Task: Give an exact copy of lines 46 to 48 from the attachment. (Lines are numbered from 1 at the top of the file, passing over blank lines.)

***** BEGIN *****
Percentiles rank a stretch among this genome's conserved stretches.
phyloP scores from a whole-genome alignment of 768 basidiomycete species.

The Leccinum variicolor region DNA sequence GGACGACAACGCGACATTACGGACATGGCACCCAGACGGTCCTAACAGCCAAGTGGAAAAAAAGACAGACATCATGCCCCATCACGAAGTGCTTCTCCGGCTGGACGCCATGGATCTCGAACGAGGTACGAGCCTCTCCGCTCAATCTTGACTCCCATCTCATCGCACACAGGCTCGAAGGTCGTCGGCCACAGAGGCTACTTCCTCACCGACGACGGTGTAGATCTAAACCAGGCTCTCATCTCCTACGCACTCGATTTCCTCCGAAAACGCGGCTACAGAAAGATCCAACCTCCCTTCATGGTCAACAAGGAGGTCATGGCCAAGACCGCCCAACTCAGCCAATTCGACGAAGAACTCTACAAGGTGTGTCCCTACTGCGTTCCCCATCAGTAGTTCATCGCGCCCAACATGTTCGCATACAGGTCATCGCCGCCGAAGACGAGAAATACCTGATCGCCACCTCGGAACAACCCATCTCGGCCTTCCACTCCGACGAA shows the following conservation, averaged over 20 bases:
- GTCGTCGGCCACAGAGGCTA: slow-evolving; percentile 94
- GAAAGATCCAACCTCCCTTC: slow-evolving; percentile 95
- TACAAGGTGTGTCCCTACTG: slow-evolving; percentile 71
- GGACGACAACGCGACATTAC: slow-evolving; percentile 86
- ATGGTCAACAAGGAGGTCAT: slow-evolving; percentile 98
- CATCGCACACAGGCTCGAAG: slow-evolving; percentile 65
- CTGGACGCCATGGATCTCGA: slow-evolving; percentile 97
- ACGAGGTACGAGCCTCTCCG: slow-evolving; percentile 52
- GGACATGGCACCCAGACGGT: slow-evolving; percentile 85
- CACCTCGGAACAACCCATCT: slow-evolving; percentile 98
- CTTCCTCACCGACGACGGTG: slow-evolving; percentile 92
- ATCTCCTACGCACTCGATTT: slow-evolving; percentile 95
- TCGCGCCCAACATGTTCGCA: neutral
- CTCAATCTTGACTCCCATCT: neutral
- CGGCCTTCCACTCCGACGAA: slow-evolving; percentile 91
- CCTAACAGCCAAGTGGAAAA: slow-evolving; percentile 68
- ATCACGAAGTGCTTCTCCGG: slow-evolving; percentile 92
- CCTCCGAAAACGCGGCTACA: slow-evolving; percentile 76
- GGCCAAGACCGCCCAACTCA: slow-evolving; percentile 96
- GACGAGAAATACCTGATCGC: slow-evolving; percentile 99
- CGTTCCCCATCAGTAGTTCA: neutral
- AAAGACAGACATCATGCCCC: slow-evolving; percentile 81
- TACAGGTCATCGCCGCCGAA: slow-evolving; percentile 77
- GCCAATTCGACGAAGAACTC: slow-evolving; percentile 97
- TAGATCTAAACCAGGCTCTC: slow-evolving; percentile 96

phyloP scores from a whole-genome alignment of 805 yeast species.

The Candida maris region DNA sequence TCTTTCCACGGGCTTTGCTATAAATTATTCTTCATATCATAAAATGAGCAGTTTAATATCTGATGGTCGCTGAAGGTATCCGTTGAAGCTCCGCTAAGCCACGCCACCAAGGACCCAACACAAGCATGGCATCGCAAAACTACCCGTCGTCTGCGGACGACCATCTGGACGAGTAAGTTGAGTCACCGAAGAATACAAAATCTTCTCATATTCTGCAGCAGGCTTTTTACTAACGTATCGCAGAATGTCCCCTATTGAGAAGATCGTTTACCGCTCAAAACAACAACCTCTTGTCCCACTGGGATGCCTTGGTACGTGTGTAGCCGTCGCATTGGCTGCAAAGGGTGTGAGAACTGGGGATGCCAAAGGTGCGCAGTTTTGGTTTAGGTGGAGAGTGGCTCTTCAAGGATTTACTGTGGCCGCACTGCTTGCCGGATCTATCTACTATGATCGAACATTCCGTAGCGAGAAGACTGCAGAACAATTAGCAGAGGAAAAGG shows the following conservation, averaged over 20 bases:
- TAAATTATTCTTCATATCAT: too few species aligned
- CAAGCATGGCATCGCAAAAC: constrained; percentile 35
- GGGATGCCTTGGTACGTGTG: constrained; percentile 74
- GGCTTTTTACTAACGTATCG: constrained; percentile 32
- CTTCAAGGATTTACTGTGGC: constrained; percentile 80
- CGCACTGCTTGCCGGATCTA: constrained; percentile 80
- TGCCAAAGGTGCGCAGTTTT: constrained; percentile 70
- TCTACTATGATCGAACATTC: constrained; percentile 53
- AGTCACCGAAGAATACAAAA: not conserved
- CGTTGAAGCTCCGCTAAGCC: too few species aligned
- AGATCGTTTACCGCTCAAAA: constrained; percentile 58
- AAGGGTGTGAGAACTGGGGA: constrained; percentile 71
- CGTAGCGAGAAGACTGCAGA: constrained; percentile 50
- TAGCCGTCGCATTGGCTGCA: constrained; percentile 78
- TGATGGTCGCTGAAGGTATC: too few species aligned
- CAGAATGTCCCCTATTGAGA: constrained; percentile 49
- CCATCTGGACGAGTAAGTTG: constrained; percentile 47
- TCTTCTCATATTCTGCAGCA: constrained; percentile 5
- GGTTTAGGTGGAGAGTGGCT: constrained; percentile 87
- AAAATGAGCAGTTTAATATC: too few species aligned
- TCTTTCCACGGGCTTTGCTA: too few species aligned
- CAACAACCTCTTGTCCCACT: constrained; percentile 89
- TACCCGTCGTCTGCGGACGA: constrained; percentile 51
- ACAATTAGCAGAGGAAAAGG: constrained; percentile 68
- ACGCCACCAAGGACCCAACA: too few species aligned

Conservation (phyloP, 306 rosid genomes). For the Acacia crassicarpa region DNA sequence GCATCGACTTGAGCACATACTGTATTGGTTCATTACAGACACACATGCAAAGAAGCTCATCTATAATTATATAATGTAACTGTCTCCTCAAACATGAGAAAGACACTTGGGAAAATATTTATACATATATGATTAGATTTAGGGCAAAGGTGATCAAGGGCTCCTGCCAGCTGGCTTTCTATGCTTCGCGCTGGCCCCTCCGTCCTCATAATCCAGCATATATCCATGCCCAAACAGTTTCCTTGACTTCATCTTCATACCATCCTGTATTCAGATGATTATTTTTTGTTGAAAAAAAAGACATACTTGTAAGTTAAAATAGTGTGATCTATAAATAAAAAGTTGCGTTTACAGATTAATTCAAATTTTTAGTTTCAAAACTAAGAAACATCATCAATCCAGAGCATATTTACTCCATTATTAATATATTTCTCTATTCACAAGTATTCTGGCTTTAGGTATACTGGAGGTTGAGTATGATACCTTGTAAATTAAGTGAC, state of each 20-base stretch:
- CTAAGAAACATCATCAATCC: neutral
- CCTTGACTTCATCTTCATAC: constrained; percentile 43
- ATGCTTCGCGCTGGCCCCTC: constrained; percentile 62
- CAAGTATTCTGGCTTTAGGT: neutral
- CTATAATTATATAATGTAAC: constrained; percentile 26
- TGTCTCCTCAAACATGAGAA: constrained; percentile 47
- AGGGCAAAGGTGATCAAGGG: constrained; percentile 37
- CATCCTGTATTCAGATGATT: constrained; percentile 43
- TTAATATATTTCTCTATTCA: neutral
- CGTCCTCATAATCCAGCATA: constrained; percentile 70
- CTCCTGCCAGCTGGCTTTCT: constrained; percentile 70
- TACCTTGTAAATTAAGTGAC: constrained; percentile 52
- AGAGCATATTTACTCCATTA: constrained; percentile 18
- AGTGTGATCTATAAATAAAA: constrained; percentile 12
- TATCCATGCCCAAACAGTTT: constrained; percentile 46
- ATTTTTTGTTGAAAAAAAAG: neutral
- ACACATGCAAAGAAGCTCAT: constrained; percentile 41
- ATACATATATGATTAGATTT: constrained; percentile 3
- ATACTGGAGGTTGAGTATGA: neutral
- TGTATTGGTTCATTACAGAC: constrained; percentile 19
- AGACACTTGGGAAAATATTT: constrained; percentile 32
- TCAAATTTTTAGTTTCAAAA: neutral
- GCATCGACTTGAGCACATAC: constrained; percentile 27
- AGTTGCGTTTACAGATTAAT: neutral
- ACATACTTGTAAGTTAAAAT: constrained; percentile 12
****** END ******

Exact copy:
- CAGAATGTCCCCTATTGAGA: constrained; percentile 49
- CCATCTGGACGAGTAAGTTG: constrained; percentile 47
- TCTTCTCATATTCTGCAGCA: constrained; percentile 5